Replacing server hardware, want to upgrade from SBS 2008... what do you recommend?

I'm replacing a SBS2008 system that is beginning to have some hardware issues (hard disk backplane is getting flaky etc.).  System is 5 years old.

I need to have a server/DC that runs Microsoft Exchange.  Users don't use SharePoint; they simply use some shared folders, and Exchange.

1. What's the best OS to achieve this? SBS 2011 or Windows Server 2012 R2 Essentials?
2. Is a migration to either of these OS's recommended, or a fresh install?
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Mohammed KhawajaManager - Infrastructure:  Information TechnologyCommented:
Buy a good server with Windows Server 2012 standard edition.  Install Windows Server 2012 with Hyper-V role only.  You can then legally install two Windows Server OS as guest OS.  Make one VM as the DC and the other one as the file and print server.

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Justin EllenbeckerIT DirectorCommented:
I agree with the previous comment partially but you mentioned needing Exchange. Microsoft has removed Exchange from 2012 essentials. This is where the Standard License comes into play. If your environment is small enough you could do what is recommended in the previous comment. Create the initial server on bare metal and then install 2 virtual machines. I would put the file shares on the domain controller and make the second server Exchange. This option requires you to purchase Exchange and the proper number of CALs. You could also upgrade to 2012 Essentials and migrate your existing Exhange environment to office 365 which may provide a better TCO instead of the investment in Exchange Server.
DaveWWWAuthor Commented:
I should also mention that this is a very small implementation: about 12 users, about 70 GB total user files, 30 GB of email total. The overall implementation is very low-duty when it comes to resources.
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Justin EllenbeckerIT DirectorCommented:
Sorry forgot the link to Microsoft's migration guide.

You can use that to migrate and not have to start over on your domain.
Larry Struckmeyer MVPCommented:
Let's combine a couple of the above answers.  <g>.  Assuming you really do want in house Exchange.... and you may change your mind when you see the cost.... then, all with one License for Server and a capable physical server.

Server 2012 R2 installed as HyperV host.
VM 1 = Server 2012 R2 with the Essentials Role
VM 2 = Server 2012 R2 with Exchange Server installed.

This gives you RWA and PC backup and a dashboard and is licensed for up to 100 users.  Very much like SBS plus PC Backup. You will need CALS for each user for Server and for Exchange.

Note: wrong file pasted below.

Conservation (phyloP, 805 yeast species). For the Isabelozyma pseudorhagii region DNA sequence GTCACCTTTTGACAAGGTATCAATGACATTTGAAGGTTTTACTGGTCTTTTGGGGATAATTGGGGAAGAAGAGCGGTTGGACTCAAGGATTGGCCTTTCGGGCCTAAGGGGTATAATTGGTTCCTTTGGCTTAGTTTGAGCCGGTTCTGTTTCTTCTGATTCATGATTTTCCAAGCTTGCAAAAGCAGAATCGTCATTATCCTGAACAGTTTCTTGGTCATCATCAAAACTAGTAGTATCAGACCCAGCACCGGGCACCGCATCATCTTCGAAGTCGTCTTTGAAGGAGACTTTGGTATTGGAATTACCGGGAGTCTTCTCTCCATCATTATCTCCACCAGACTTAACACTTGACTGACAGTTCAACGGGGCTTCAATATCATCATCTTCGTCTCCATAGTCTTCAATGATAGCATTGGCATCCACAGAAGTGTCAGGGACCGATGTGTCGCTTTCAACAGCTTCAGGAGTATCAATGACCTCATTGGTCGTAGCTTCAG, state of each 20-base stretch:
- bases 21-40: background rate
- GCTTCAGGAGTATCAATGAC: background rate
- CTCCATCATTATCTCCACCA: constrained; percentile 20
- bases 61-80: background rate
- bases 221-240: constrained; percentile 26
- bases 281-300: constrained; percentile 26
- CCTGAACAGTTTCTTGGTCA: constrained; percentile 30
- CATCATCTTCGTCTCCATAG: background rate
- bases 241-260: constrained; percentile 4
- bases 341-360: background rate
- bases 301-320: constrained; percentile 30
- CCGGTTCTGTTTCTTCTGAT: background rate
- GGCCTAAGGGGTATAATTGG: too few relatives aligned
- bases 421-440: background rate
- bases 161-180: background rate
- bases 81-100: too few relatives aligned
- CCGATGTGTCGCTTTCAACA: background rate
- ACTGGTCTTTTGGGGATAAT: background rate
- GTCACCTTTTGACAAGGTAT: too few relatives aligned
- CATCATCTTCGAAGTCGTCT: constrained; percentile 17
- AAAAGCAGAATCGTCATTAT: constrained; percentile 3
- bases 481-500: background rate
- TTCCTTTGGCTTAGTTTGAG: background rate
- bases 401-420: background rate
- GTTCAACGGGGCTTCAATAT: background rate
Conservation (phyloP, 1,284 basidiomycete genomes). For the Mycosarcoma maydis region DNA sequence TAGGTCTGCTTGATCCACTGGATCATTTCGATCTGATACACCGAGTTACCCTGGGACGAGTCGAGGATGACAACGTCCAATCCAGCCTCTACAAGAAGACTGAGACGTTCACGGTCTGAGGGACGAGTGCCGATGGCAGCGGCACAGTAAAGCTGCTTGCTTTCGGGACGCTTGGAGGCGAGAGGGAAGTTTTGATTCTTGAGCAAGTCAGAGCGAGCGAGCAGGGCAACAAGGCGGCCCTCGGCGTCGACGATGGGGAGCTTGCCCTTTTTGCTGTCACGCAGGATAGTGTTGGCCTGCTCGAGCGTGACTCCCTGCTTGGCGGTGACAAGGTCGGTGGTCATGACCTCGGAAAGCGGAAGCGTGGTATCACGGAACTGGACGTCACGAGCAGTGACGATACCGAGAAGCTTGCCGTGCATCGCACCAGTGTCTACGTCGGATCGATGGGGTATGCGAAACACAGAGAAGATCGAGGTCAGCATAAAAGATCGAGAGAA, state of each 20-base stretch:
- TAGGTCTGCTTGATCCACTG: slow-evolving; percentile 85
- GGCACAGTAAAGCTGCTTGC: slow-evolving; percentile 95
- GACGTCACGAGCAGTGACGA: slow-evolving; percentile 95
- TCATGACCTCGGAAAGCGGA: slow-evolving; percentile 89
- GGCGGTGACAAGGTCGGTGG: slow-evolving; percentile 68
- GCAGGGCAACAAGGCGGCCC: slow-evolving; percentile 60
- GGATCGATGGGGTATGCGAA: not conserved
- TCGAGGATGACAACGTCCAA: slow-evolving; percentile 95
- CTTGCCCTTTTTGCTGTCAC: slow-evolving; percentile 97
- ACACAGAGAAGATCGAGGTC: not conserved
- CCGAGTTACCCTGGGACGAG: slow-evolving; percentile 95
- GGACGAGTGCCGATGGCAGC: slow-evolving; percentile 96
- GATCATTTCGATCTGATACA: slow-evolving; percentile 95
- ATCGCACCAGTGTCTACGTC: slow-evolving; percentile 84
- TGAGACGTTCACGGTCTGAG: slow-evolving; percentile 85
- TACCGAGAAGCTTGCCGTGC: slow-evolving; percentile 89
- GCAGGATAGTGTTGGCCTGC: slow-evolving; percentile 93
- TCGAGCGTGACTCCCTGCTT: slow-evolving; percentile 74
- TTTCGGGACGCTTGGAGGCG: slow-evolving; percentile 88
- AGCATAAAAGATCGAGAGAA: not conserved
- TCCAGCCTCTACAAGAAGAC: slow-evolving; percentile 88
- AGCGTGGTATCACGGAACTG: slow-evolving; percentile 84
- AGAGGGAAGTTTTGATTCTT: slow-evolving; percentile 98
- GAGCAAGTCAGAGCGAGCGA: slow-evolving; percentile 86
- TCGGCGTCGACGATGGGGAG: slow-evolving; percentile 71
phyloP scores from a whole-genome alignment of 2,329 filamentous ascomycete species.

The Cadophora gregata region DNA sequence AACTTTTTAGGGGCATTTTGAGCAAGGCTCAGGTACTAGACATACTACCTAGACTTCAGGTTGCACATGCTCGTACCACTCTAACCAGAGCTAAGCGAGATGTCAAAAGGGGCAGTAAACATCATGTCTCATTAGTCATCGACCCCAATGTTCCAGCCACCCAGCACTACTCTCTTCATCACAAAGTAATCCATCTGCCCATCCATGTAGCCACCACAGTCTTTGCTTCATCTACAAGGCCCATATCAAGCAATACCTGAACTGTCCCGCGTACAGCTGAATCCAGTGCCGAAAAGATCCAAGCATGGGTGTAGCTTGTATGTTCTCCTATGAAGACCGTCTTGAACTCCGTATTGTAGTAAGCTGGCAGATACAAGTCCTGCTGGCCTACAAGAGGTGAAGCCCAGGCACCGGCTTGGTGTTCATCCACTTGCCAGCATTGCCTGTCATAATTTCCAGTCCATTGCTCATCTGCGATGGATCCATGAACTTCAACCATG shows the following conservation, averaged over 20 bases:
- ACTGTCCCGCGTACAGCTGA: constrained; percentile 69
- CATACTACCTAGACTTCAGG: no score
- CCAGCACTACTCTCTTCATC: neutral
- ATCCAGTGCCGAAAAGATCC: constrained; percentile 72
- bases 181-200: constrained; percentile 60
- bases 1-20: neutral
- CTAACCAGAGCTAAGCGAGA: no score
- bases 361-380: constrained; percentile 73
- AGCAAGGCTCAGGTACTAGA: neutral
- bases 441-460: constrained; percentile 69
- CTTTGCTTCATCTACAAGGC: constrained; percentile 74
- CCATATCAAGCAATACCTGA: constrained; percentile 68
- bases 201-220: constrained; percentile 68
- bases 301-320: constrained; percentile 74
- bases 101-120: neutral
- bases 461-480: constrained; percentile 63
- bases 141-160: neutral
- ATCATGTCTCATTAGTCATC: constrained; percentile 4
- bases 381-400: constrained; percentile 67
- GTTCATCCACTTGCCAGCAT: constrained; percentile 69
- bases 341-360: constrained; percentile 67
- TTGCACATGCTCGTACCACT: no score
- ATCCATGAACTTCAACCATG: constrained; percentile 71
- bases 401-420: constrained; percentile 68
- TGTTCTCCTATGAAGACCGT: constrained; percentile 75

If you opt for O365 instead you could use the above second VM for file shares, RDS, your LOB application and/or a second DC.
DaveWWWAuthor Commented:
Thanks. I'm wondering about the benefits of multiple VMs etc. as it is a very small office - a dozen users, all saving their docs into a couple of shared folders.
Larry Struckmeyer MVPCommented:
Hi:  The benefits are that you can only do what you said you wanted to do with more than one copy of Server.  Plus... VM's are easier to backup and restore.  It is a learning curve, but isn't everything?  Exchange without SBS is another  learning curve and I suggest you contract the installation and/or do some heavy research and lab testing before deployment.
Justin EllenbeckerIT DirectorCommented:
That is one thing I always found odd with MS SBS. They for years have told people do not put Exchange on and AD Server, yet they do it. It is one of those do as I say not as I do things. Now SBS was an install from Microsoft so I am sure they tested it and a lot of the little things that creep up when you install Exchange on an AD server were taken care of. Your other option is to put in 2 physical servers instead of VMs but the way licensing is for Server makes it a lot more cost prohibitive. Hardware is cheaper than generally than the licensing and as Larry mentioned backup becomes easier because of the built in tools to take live backups that are fully restorable on different hardware. You mentioned your current hardware is going flaky. If this happens in the future before it is time to upgrade you can just run the Virtual Hard drives off to external storage. Import the machine and fire it up on something else the with Hypervisor without having to worry about changing NIC Drivers and bindings and all the other associated headaches if the new server has different components.
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